Anne McArdle

Anne McArdle
University of Liverpool | UoL · Department of Musculoskeletal Biology

About

271
Publications
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Publications

Publications (271)
Article
Full-text available
Background and aims: Low-grade inflammation is a mediator of muscle proteostasis. This study aimed to investigate the effects of isolated whey and soy proteins on inflammatory markers. Methods: We conducted a systematic literature search of randomised controlled trials (RCT) through MEDLINE, Web of Science, Scopus and Cochrane Library databases f...
Article
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Research over almost 40 years has established that reactive oxygen species are generated at different sites in skeletal muscle and that the generation of these species is increased by various forms of exercise. Initially, this was thought to be potentially deleterious to skeletal muscle and other tissues, but more recent data have identified key ro...
Article
An increased presence of the oxidised DNA base lesion 8-oxo-7,8-dihydroguanine (8-oxoG) is seen in muscles of old mice. 8-oxoG is repaired by the 8-oxoguanine DNA glycosylase-1 (OGG1)-initiated DNA base excision repair pathway, a process proposed to lead to activation of nuclear factor kappa-light-chain-enhancer of activated B cells (NF-kB). We hyp...
Article
Skeletal muscle releases a number of signalling molecules, including immunomodulatory cytokines and chemokines which can act in an autocrine, paracrine and endocrine fashion. For example, neuromuscular integrity is dependent on efficient and appropriate signalling from muscle to nerve and vice versa and when such signalling fails then tissue deteri...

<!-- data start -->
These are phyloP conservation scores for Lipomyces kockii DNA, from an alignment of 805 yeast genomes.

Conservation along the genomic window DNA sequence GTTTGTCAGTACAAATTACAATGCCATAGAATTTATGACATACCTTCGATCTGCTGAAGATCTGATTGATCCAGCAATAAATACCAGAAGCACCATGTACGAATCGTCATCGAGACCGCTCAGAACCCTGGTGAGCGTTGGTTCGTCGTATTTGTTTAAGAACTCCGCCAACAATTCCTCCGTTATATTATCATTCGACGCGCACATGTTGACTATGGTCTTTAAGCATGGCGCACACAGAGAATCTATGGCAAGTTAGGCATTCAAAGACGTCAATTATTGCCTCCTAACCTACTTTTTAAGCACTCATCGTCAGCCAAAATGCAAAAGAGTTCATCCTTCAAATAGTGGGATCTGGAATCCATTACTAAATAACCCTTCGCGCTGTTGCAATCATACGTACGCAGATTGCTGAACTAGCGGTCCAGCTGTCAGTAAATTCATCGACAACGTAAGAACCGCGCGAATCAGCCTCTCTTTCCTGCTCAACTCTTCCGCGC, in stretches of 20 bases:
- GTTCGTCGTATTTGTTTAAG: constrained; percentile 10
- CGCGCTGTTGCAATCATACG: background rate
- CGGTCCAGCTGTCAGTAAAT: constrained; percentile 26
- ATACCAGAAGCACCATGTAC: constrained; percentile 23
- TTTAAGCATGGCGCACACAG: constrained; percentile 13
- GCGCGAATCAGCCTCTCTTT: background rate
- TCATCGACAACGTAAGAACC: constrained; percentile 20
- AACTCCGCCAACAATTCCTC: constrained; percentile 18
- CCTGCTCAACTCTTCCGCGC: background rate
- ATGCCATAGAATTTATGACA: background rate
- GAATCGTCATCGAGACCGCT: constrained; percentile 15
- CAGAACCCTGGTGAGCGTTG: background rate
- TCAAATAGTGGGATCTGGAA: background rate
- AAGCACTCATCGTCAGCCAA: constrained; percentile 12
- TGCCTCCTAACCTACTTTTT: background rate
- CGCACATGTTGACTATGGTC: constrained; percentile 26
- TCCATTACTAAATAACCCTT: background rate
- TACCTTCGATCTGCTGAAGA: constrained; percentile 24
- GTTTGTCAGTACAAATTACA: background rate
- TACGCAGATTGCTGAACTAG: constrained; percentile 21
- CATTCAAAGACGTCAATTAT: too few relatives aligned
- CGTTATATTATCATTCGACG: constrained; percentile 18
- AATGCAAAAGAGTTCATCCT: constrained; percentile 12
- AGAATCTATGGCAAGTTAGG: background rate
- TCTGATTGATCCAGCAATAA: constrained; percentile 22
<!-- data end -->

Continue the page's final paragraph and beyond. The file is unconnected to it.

Article
Muscle mass is reduced with age and numerous studies have examined the potential role of global changes in proteostasis, through protein synthesis and/or degradation in the overall loss of muscle mass with age, although no consensus has been reached. We hypothesise that changes in expression, synthesis and degradation may be very different for indi...
Article
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Motor unit remodelling involving repeated denervation and re-innervation occurs throughout life. The efficiency of this process declines with age contributing to neuromuscular deficits. This study investigated differentially expressed genes (DEG) in muscle following peroneal nerve crush to model motor unit remodelling in C57BL/6 J mice. Muscle RNA...
Preprint
Whole body knock out of Cu, Zn superoxide dismutase1 (Sod1KO) results in accelerated, age-related loss of muscle mass and function associated with a breakdown of neuromuscular junctions (NMJ) similar to sarcopenia. In order to determine whether altered redox in motor neurons is integral to this phenotype, an inducible neuron specific deletion of So...
Article
Aging results in the progressive accumulation of senescent cells in tissues that display loss of proliferative capacity and acquire a senescence-associated secretory phenotype (SASP). The tumor suppressor, p16 INK4A , which slows the progression of the cell cycle, is highly expressed in most senescent cells and the removal of p16-expressing cells h...
Preprint
Full-text available
Aim Cruciate ligaments (CLs) of the knee joint are commonly injured following trauma or ageing. MicroRNAs (miRs) are potential therapeutic targets in musculoskeletal disorders. This study aimed to 1) identify if wild-stock house (WSH) mice are an appropriate model to study age-related changes of the knee joint and 2) investigate expression of miRs...
Article
Reactive oxygen species (ROS) are recognized as important signaling molecules in healthy skeletal muscle. Redox sensitive proteins can respond to intracellular changes in ROS by oxidation of reactive thiol groups on cysteine (Cys) residues. Exercise is known to induce the generation of superoxide and nitric oxide, resulting in the activation of sev...
Article
Reactive oxygen species (ROS) are recognised as important signalling molecules in healthy skeletal muscle. Redox sensitive proteins can respond to intracellular changes in ROS via reactive thiol groups on Cysteine (Cys) residues. While exercise is known to induce the generation of ROS that results in the activation of a number of transcription fact...
Article
Full-text available
Age-associated loss of muscle mass and function (sarcopenia) has a profound effect on the quality of life in the elderly. Our previous studies show that CuZnSOD deletion in mice (Sod1-/- mice) recapitulates sarcopenia phenotypes, including elevated oxidative stress and accelerated muscle atrophy, weakness, and disruption of neuromuscular junctions...
Preprint
Full-text available